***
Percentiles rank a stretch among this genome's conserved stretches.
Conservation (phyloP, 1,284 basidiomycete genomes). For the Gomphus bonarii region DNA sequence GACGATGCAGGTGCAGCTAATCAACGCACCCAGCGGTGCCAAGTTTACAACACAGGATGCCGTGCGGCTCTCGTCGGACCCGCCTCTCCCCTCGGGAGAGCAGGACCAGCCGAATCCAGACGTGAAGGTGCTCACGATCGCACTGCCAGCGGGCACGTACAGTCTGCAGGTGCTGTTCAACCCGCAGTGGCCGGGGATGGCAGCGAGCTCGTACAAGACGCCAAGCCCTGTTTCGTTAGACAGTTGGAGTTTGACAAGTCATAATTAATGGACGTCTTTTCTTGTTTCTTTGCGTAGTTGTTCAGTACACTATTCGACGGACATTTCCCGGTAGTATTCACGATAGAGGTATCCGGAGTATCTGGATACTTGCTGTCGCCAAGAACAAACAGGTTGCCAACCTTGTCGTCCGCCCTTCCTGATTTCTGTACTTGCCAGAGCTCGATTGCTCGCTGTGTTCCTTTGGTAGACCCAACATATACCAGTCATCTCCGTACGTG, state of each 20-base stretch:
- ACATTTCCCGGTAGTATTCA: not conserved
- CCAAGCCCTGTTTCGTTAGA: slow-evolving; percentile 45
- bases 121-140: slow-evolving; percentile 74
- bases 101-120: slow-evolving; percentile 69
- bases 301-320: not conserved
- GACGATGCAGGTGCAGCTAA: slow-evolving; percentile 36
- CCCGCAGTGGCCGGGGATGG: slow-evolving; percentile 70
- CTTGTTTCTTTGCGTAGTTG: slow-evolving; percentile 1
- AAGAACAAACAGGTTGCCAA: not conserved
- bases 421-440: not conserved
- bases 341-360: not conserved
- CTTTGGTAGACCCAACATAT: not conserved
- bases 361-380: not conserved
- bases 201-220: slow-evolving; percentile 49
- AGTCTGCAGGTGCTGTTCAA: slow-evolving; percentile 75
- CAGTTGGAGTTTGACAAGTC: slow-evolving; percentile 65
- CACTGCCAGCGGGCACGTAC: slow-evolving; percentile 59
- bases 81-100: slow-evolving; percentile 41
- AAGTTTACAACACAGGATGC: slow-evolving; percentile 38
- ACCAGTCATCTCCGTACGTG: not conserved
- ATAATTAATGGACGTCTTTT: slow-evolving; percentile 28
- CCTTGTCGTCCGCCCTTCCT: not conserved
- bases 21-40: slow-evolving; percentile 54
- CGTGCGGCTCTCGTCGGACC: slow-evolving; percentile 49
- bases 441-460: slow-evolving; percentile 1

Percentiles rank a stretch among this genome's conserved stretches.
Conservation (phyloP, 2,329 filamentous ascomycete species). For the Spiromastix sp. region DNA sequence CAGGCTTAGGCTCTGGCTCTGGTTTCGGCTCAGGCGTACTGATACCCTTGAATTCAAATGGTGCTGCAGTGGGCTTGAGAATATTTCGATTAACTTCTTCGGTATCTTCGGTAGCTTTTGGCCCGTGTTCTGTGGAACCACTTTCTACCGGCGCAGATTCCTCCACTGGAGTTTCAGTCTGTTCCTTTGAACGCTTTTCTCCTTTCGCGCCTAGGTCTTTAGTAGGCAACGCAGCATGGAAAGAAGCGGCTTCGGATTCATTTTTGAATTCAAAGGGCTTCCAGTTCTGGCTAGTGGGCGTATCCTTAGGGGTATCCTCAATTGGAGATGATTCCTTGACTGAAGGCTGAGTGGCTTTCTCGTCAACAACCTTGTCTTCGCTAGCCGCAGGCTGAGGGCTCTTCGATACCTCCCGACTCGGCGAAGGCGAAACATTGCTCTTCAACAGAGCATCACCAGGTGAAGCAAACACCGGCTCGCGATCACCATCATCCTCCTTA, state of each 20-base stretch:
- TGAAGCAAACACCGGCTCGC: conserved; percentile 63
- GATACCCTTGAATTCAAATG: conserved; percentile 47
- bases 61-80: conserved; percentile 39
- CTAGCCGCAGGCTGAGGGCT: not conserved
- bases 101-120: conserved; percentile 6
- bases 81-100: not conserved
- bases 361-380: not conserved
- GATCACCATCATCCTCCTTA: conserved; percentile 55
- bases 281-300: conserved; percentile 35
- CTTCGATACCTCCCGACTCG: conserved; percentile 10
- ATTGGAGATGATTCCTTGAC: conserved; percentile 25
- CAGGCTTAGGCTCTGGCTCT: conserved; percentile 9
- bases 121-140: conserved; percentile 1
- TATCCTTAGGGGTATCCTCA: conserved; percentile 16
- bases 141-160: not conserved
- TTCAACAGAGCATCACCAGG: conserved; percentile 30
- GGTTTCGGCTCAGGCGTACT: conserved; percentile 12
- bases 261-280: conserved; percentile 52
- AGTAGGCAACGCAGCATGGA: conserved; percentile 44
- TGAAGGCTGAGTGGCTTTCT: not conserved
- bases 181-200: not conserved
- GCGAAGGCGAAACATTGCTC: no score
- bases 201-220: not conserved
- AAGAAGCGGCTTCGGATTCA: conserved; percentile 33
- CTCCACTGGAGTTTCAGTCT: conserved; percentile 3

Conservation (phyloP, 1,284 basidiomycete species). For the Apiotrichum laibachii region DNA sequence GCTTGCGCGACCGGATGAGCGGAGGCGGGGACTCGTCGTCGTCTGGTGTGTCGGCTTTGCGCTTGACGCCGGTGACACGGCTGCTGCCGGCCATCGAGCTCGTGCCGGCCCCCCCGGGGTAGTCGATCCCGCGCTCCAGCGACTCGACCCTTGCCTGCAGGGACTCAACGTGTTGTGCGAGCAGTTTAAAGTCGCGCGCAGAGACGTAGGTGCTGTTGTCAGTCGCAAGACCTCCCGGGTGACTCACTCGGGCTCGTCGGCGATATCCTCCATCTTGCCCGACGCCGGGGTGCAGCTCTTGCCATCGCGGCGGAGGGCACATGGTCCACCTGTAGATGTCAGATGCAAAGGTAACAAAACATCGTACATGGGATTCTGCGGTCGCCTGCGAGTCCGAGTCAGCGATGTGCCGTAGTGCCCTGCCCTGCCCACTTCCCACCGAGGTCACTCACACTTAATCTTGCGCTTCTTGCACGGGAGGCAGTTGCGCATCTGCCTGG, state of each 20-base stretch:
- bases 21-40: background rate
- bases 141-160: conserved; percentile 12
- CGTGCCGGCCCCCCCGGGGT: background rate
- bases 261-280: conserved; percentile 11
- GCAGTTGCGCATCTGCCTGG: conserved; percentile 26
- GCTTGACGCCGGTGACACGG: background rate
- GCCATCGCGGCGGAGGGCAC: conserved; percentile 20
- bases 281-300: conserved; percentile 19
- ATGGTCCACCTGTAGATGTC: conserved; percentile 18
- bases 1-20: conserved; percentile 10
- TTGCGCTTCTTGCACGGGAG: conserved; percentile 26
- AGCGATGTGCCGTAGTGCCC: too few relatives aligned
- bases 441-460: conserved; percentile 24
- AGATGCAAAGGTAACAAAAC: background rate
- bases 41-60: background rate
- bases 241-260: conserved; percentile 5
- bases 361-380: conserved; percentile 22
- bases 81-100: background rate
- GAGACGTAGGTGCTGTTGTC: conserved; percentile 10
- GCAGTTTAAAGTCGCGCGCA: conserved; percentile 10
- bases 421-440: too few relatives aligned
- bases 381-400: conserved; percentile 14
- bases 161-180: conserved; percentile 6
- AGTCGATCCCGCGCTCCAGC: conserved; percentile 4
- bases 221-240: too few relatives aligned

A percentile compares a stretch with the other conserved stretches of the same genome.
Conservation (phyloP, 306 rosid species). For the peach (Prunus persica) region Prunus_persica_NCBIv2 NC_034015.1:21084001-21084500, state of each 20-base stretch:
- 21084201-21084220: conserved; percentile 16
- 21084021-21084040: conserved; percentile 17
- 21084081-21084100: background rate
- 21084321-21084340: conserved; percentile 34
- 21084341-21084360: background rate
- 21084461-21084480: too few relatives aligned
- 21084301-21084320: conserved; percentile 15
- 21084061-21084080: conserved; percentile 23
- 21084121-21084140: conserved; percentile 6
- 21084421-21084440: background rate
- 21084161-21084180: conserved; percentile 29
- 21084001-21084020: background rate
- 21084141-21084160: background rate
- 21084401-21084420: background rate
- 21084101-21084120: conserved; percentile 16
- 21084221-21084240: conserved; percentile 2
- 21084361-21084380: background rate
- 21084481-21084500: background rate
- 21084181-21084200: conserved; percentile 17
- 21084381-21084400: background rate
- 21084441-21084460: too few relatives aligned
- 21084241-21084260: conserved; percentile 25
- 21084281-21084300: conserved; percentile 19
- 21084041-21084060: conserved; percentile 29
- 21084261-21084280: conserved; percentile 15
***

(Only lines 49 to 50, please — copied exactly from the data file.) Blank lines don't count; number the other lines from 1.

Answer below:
- TGAAGGCTGAGTGGCTTTCT: not conserved
- bases 181-200: not conserved